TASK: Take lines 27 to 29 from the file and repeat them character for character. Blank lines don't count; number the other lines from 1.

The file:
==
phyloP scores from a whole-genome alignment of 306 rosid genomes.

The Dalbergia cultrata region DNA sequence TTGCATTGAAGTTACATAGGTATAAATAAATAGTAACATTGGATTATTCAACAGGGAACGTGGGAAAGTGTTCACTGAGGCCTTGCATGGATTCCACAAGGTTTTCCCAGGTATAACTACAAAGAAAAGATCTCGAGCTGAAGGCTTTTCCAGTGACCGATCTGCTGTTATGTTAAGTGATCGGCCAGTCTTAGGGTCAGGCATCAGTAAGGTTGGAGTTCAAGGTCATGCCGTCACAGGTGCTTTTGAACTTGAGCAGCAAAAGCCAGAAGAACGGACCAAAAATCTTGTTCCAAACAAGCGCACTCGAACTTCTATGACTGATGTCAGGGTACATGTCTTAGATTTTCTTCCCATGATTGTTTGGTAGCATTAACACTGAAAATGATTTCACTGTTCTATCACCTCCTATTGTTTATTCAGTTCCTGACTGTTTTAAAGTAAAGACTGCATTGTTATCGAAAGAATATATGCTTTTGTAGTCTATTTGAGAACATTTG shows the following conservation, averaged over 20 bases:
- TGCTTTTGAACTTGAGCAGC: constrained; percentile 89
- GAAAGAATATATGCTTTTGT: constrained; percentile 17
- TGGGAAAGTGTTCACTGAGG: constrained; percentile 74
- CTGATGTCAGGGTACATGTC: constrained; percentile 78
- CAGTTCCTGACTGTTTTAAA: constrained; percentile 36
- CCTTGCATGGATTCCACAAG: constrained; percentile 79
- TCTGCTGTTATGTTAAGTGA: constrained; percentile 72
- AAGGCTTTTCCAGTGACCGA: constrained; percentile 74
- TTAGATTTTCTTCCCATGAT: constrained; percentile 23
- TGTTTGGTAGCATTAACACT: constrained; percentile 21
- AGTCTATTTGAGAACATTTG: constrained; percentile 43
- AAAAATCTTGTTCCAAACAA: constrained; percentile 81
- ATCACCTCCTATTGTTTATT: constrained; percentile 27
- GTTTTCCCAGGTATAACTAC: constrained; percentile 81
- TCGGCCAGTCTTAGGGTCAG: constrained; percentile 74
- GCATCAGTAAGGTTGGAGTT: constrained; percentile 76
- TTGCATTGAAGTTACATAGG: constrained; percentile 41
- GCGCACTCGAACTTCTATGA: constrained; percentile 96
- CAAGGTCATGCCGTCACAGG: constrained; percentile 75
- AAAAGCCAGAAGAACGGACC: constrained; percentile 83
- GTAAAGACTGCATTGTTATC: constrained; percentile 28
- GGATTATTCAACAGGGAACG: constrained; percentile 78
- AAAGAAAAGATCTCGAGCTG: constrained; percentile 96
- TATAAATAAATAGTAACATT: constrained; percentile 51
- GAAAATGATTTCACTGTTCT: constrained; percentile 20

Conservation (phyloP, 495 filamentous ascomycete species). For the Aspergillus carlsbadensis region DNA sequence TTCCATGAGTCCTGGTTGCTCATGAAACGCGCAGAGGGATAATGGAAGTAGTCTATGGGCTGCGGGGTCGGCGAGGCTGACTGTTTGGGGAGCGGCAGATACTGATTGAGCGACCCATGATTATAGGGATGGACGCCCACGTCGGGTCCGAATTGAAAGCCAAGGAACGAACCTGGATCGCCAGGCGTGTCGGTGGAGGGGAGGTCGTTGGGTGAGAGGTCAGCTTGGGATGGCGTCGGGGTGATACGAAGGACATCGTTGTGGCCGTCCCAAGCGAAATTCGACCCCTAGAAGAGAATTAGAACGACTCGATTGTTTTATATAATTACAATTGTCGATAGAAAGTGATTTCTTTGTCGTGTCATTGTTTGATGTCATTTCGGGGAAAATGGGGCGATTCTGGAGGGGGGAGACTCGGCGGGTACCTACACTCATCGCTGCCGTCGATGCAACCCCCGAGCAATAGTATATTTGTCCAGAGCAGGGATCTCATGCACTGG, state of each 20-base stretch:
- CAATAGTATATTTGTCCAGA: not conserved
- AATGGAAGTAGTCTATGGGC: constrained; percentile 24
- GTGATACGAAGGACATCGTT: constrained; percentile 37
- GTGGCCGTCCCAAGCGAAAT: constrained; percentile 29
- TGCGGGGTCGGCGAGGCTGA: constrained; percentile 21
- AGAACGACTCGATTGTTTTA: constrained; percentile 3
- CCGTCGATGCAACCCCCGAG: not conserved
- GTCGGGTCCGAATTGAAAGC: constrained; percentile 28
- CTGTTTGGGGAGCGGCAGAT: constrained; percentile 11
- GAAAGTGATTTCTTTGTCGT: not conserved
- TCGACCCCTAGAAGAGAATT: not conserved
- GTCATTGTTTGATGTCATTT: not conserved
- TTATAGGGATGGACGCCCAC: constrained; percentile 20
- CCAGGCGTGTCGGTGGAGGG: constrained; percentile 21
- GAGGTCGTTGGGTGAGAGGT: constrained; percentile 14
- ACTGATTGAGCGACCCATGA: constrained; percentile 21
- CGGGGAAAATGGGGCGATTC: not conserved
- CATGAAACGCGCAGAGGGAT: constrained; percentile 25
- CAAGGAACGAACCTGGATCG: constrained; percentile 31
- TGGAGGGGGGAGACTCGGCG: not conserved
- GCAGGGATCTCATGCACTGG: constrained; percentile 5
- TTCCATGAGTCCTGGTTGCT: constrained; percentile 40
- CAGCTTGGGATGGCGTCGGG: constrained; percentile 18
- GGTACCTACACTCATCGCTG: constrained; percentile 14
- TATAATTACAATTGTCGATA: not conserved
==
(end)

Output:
- GAAAATGATTTCACTGTTCT: constrained; percentile 20

Conservation (phyloP, 495 filamentous ascomycete species). For the Aspergillus carlsbadensis region DNA sequence TTCCATGAGTCCTGGTTGCTCATGAAACGCGCAGAGGGATAATGGAAGTAGTCTATGGGCTGCGGGGTCGGCGAGGCTGACTGTTTGGGGAGCGGCAGATACTGATTGAGCGACCCATGATTATAGGGATGGACGCCCACGTCGGGTCCGAATTGAAAGCCAAGGAACGAACCTGGATCGCCAGGCGTGTCGGTGGAGGGGAGGTCGTTGGGTGAGAGGTCAGCTTGGGATGGCGTCGGGGTGATACGAAGGACATCGTTGTGGCCGTCCCAAGCGAAATTCGACCCCTAGAAGAGAATTAGAACGACTCGATTGTTTTATATAATTACAATTGTCGATAGAAAGTGATTTCTTTGTCGTGTCATTGTTTGATGTCATTTCGGGGAAAATGGGGCGATTCTGGAGGGGGGAGACTCGGCGGGTACCTACACTCATCGCTGCCGTCGATGCAACCCCCGAGCAATAGTATATTTGTCCAGAGCAGGGATCTCATGCACTGG, state of each 20-base stretch:
- CAATAGTATATTTGTCCAGA: not conserved